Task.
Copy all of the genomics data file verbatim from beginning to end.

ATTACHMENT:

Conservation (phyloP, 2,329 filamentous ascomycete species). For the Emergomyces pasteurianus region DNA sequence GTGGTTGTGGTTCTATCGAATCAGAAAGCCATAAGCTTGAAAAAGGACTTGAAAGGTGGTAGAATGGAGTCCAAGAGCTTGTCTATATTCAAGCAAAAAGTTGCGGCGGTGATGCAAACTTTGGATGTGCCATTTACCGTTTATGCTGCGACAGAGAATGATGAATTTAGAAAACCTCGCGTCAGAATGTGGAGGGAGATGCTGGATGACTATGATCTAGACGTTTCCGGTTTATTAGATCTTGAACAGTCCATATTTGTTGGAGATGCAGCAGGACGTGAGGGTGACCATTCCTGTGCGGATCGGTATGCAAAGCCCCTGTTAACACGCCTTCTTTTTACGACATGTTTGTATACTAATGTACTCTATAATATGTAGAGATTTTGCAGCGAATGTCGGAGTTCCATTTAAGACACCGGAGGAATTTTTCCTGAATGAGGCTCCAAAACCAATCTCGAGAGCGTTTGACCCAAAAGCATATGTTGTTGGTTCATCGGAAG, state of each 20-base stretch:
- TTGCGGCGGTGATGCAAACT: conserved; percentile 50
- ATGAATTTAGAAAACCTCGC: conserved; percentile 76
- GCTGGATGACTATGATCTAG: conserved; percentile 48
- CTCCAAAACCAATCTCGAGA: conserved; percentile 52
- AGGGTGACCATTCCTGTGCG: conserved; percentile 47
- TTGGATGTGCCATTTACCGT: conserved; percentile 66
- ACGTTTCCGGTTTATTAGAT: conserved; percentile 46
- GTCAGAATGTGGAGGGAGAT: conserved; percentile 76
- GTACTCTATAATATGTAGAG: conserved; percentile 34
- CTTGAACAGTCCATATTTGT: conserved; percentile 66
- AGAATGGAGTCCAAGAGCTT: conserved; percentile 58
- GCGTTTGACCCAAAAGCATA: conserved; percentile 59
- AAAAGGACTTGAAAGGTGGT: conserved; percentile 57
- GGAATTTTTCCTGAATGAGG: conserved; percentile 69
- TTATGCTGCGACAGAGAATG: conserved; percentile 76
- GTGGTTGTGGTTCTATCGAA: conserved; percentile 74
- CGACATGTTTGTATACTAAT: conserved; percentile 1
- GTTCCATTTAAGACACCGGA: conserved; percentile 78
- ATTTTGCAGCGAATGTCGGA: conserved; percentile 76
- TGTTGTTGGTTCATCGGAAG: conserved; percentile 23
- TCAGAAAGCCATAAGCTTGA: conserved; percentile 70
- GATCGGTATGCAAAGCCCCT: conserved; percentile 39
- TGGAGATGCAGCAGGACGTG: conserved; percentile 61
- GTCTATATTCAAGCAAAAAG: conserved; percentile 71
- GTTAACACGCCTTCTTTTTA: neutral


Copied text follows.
Conservation (phyloP, 2,329 filamentous ascomycete species). For the Emergomyces pasteurianus region DNA sequence GTGGTTGTGGTTCTATCGAATCAGAAAGCCATAAGCTTGAAAAAGGACTTGAAAGGTGGTAGAATGGAGTCCAAGAGCTTGTCTATATTCAAGCAAAAAGTTGCGGCGGTGATGCAAACTTTGGATGTGCCATTTACCGTTTATGCTGCGACAGAGAATGATGAATTTAGAAAACCTCGCGTCAGAATGTGGAGGGAGATGCTGGATGACTATGATCTAGACGTTTCCGGTTTATTAGATCTTGAACAGTCCATATTTGTTGGAGATGCAGCAGGACGTGAGGGTGACCATTCCTGTGCGGATCGGTATGCAAAGCCCCTGTTAACACGCCTTCTTTTTACGACATGTTTGTATACTAATGTACTCTATAATATGTAGAGATTTTGCAGCGAATGTCGGAGTTCCATTTAAGACACCGGAGGAATTTTTCCTGAATGAGGCTCCAAAACCAATCTCGAGAGCGTTTGACCCAAAAGCATATGTTGTTGGTTCATCGGAAG, state of each 20-base stretch:
- TTGCGGCGGTGATGCAAACT: conserved; percentile 50
- ATGAATTTAGAAAACCTCGC: conserved; percentile 76
- GCTGGATGACTATGATCTAG: conserved; percentile 48
- CTCCAAAACCAATCTCGAGA: conserved; percentile 52
- AGGGTGACCATTCCTGTGCG: conserved; percentile 47
- TTGGATGTGCCATTTACCGT: conserved; percentile 66
- ACGTTTCCGGTTTATTAGAT: conserved; percentile 46
- GTCAGAATGTGGAGGGAGAT: conserved; percentile 76
- GTACTCTATAATATGTAGAG: conserved; percentile 34
- CTTGAACAGTCCATATTTGT: conserved; percentile 66
- AGAATGGAGTCCAAGAGCTT: conserved; percentile 58
- GCGTTTGACCCAAAAGCATA: conserved; percentile 59
- AAAAGGACTTGAAAGGTGGT: conserved; percentile 57
- GGAATTTTTCCTGAATGAGG: conserved; percentile 69
- TTATGCTGCGACAGAGAATG: conserved; percentile 76
- GTGGTTGTGGTTCTATCGAA: conserved; percentile 74
- CGACATGTTTGTATACTAAT: conserved; percentile 1
- GTTCCATTTAAGACACCGGA: conserved; percentile 78
- ATTTTGCAGCGAATGTCGGA: conserved; percentile 76
- TGTTGTTGGTTCATCGGAAG: conserved; percentile 23
- TCAGAAAGCCATAAGCTTGA: conserved; percentile 70
- GATCGGTATGCAAAGCCCCT: conserved; percentile 39
- TGGAGATGCAGCAGGACGTG: conserved; percentile 61
- GTCTATATTCAAGCAAAAAG: conserved; percentile 71
- GTTAACACGCCTTCTTTTTA: neutral